Uncle Barking! Essex Bard and Jeff Tweedy salute Woody Guthrie…
When Nora Guthrie met Billy Bragg at a concert to mark her father’s 80th birthday, Woody Guthrie’s reputation was fixed. He was a patron saint of the 1960s folk revival; the dustbowl balladeer who mentored Dylan and inspired the pre-Clash Joe Strummer (aka Woody). He was an icon, to be revered and occasionally dusted down.
At that concert, where the memory of Woody was serenaded by Arlo Guthrie and Pete Seeger, Nora put a proposition to Bragg. In her father’s archive, she had discovered lyrics, but not music, for 3000 songs. They were written from the 1940s’ onwards, when Guthrie was living in a house at 3520 Mermaid Avenue, in Coney Island.
In the lyrics, Nora discovered a side to her father that was quite different to the image of the dustbowl balladeer. The songs were sophisticated and urban. Yes, there were numbers about religion, fascism and injustice. But Guthrie was also writing about flying saucers and (with the hard rock of his lust barely contained by a volcano metaphor) Ingrid Bergman.
Nora invited Bragg to put tunes to the words. (Woody, when hospitalised, had made the same invitation to Dylan, but Bob was reportedly scared away by Arlo Guthrie’s babysitter). Bragg, in turn, engaged Wilco, having been impressed by the band’s adaptability on Being There. And, in the manner of the Basement Tapes, but with the whole of rock history to play with, they jammed (like Chuck Berry! Like Metallica! Like Tom Waits!) until the music matched the words.
The project was a success, producing two Grammy-nominated albums, and introducing Guthrie to a new audience. Musically, it offered treats for fans of both Bragg and Wilco. “California Stars” could grace any Wilco album, and “Way Over Yonder In The Minor Key” is the essence of Bragg.
Still, as Bragg limbers up to celebrate Guthrie’s 100th birthday, it’s a surprise to discover that a further 17 tracks were recorded, although a couple have escaped from the vault in the last few years. The beautiful “When The Roses Bloom Again” was presumably recorded in error, as Guthrie didn’t write it (Will D Cobb is credited), but it’s a gorgeous song (also covered by Laura Cantrell). And the financial crisis flushed out “The Jolly Banker”, a Tweedy-sung folk tune which could have been composed for the Occupy movement.
Listening to volume three, it’s clear that many of these songs were probably held back because they conformed to preconceived opinions about Guthrie. That doesn’t make them any less good. The highlight is “Listening To The Wind That Blows”, which plays like one of those great broken-hearted Wilco ballads, while placing Guthrie on the shore looking over to “this great and crowded city, where the silver dollar flows”. Fans of Uncle Tupelo will also appreciate the bustling pro-union folk of “Chain Of Broken Hearts”. And it’s interesting to hear Bragg stretching himself, spitting bile like Elvis Costello on “Give Me A Nail”, or crooning against droning pipes on “Go Down To The Water”.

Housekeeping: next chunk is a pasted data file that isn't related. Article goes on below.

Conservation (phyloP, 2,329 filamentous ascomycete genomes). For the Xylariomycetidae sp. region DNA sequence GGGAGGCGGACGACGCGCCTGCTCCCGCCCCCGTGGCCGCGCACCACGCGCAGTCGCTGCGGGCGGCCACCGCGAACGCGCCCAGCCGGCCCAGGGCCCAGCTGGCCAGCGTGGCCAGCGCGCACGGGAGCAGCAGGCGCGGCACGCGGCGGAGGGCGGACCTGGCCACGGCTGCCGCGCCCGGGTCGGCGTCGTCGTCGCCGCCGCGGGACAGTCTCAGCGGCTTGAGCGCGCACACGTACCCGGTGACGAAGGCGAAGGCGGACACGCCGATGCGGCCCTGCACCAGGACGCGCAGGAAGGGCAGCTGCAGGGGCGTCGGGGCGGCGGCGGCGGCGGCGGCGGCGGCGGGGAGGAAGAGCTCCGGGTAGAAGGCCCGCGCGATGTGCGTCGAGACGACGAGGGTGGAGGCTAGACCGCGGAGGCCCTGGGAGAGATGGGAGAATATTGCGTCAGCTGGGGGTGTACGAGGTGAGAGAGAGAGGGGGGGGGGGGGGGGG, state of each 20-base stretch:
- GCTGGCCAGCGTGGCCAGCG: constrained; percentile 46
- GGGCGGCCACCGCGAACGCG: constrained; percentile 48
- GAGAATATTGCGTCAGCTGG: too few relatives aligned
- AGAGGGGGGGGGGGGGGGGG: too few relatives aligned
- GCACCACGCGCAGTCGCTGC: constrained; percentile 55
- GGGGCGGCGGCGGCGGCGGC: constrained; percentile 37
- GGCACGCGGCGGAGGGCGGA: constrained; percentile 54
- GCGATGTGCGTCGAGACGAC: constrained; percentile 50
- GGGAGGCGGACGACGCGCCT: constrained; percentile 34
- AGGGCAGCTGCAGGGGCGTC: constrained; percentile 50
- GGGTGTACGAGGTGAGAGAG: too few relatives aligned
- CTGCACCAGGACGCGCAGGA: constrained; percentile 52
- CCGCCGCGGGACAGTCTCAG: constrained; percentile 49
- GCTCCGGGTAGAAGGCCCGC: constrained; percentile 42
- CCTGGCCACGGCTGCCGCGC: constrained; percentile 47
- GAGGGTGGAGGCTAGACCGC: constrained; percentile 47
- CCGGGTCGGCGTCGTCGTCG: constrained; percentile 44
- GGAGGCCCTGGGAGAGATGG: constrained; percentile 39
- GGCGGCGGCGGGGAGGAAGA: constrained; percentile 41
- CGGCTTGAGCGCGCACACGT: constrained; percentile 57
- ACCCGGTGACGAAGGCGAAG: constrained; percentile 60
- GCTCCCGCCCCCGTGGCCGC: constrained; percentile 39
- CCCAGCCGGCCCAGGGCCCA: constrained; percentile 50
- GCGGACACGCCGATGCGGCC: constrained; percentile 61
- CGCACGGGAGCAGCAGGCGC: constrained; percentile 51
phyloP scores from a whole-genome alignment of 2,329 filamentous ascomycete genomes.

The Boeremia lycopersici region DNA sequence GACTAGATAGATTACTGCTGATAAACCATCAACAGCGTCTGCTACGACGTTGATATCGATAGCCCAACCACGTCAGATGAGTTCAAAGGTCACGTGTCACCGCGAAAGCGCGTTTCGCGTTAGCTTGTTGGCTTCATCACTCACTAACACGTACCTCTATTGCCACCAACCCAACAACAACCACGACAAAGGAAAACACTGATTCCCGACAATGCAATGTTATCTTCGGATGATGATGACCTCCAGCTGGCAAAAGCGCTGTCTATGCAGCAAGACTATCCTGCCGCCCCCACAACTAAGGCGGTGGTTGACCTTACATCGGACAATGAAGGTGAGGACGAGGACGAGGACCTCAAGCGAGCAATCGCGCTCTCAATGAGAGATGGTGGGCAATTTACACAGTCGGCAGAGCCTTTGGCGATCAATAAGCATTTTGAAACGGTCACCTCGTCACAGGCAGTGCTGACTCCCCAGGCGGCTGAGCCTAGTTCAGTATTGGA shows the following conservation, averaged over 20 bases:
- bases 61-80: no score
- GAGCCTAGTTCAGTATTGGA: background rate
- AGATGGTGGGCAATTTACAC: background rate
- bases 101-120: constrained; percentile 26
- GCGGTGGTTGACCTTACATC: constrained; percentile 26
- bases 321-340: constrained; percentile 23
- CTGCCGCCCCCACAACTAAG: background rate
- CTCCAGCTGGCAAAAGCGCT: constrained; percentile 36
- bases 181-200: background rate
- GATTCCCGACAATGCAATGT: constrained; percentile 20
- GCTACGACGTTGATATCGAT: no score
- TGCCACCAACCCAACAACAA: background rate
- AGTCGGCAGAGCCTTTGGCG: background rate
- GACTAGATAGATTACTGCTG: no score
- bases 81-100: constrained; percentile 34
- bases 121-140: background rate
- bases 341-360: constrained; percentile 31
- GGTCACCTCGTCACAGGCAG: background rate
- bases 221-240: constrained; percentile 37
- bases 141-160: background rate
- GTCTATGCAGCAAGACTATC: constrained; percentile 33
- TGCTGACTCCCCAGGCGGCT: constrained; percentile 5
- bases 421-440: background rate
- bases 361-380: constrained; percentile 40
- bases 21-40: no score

Bragg contends that Mermaid Avenue refashioned Guthrie’s reputation, establishing him as the first alternative songwriter. Certainly, it underlines his rebel spirit. It also displays the durability of his lyrics. These songs, rehydrated after 50 years, sound bright and timeless.
For Bragg, the project had obvious benefits. He is now firmly established as the torch carrier for Guthrie’s radical, playful spirit. For Wilco, Mermaid Avenue represents a high point in the relationship between the late Jay Bennett and Jeff Tweedy. Bragg suggests these albums contain some of Bennett’s finest work. Certainly, it’s hard to argue with the way his organ brings a note of mournful solemnity to the epic “Remember The Mountain Bed”. It sounds like a hymn, a poem, a serenade. And like nothing you’d expect from Woody Guthrie.
EXTRAS: 7/10 Albums are available for individual download. Box includes documentary Man On The Sand, and booklet with introduction by Nora Guthrie.
What was the original idea?
Nora (Guthrie) wanted to do was to make Woody into a three-dimensional character. Her concern was that he’d become an icon, almost like you couldn’t get to the real man. She felt the lyrics in the archive said more about Woody than “This Land Is Your Land”.
So you were writing a biography through his songs?
We were connecting with him. Very few of the songs we chose were written in the 1930s. They were almost all written in the 1940s. That means they were written in New York. It’s an urban Woody Guthrie. He’s not the guy riding the railroads.
It’s like Robert Johnson – everyone thinks of the delta blues, yet he could play any style…
Woody’s the same – you always think of Dorothea Lange’s photographs, Grapes of Wrath. That was part of Woody, but… are you familiar with On The Town? Sinatra and Gene Kelly in 1948. They chase some women out to Coney Island. Woody lived there in 1948. So, yes, put him in Grapes of Wrath, but him in On The Town too. That’s what Nora was talking about – the Woody Guthrie who wanted to make love to Ingrid Bergman on the slopes of a volcano.
INTERVIEW: ALASTAIR MCKAY